This silk bookmark was made by the workshop of Thomas Stevens to commemorate the 1866 Yorkshire Fine Arts and Industrial Exposition. From the top down, the bookmark shows the coat of arms of the city of York, an image of the pavilion built for the exposition, a portrait of the Mayor of York, James Meek, and an image of the ‘multangular tower’ which is a landmark in the city wall.

Thomas Stevens was a weaver from Coventry, England, who developed a pattern making process to weave pictures in silk in the mid 19th century after the silk industry of Coventry had collapsed. These silk woven pictures became known as Stevengraphs. Finding a lucrative market in stationers and bookshops and a growing demand for souvenirs, Stevens opened two factories in Coventry in 1875 and 1879 for his company Stevengraph Works, producing silk postcards and bookmarks. Stevengraphs allowed for remarkable detail in woven images, such that even the Roman and Medieval masonry of York’s ‘multangular tower’ are discernable in this commemorative bookmark.

The ribbons were made using the jacquard technique—assigning a punch card to each row in a Stevengraph pattern that would manipulate the weaving sequence on the loom. A bookmark about thirteen inches long could require as many as 5,500 cards.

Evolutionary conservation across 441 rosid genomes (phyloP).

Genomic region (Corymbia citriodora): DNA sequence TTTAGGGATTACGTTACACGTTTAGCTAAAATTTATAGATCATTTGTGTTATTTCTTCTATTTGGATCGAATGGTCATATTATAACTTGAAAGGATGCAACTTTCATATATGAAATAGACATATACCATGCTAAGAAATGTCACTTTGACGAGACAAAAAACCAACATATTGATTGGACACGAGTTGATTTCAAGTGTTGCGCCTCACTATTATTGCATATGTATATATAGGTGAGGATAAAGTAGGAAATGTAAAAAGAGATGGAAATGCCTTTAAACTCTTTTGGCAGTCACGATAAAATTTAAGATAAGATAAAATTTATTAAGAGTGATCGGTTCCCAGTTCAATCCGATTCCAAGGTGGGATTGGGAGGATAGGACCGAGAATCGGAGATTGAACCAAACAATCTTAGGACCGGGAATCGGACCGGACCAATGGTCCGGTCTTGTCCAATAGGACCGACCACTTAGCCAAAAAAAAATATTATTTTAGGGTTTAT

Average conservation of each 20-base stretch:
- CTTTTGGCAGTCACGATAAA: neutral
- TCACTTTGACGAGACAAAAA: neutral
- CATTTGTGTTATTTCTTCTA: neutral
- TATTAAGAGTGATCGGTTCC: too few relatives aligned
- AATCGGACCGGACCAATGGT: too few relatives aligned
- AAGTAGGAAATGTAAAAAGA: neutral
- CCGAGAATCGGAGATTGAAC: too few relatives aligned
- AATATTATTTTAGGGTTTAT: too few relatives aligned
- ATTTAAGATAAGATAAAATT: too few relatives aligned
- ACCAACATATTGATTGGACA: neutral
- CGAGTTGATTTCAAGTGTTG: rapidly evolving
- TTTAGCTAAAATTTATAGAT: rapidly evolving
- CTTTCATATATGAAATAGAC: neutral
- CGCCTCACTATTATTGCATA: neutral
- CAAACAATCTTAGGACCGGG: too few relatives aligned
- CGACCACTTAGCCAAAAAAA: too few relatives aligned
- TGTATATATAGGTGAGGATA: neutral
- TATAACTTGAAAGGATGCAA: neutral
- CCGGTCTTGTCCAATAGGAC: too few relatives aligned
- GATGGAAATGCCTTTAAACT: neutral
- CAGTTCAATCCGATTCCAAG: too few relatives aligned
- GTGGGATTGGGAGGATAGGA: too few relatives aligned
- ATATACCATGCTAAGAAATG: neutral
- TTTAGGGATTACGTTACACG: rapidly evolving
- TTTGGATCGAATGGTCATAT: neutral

A description of the Jacquard loom as modified by Thomas Stevens was published in the North British Daily Mail of 25 October 1888:

“Mr. Thomas Stevens has a rather peculiar looking Jacquard loom, which is constantly attended by a crowd of onlookers while at work. It weaves, in silk, portraits, book-marks, pictures of the Exhibition, and other pictures. These pictures and portraits are woven in strips of about six inches broad, of which twelve are woven at one time, and the speed with which the pictures seem to grow under the fast ‘click click’ of the travelling shuttle is always a matter of astonishment to visitors.”

 

Tara Mishkovsky is currently working as an intern the Textiles Department and is a recent graduate from the University of York, United Kingdom where she received an MA in Medieval Archaeology.

 

Sources:

“Stevengraphs.” The Herbert Art Gallery & Museum,
http://www.theherbert.org/collections/social_and_industrial_history/18/stevengraphs

“Thomas Stevens.” Science Museum Group Collection,
http://collection.sciencemuseum.org.uk/people/cp15129/thomas-stevens

“Stevengraph | Stevens, Thomas.” V&A Search the Collections, Victoria and Albert Museum,
http://collections.vam.ac.uk/item/O78053/stevengraph-stevens-thomas/

Godden, Geoffrey A. Stevengraphs and Other Victorian Silk Pictures. Fairleigh Dickinson University Press, Jan 1, 1971. (p. 21)

Lynes, Alice. Thomas Stevens and His Silk Ribbon Pictures. Coventry City Libraries: Local History Pamphlets No.2
https://stevengraphs.com/thomstevandh.html

2 thoughts on “A Rather Peculiar Looking Jacquard Loom

Given the title, I hoped to see an image of the loom. There are loom images included in this SI American History item – http://americanhistory.si.edu/blog/incredible-silk-portrait-depicts-french-hero-marshal-ferdinand-foch

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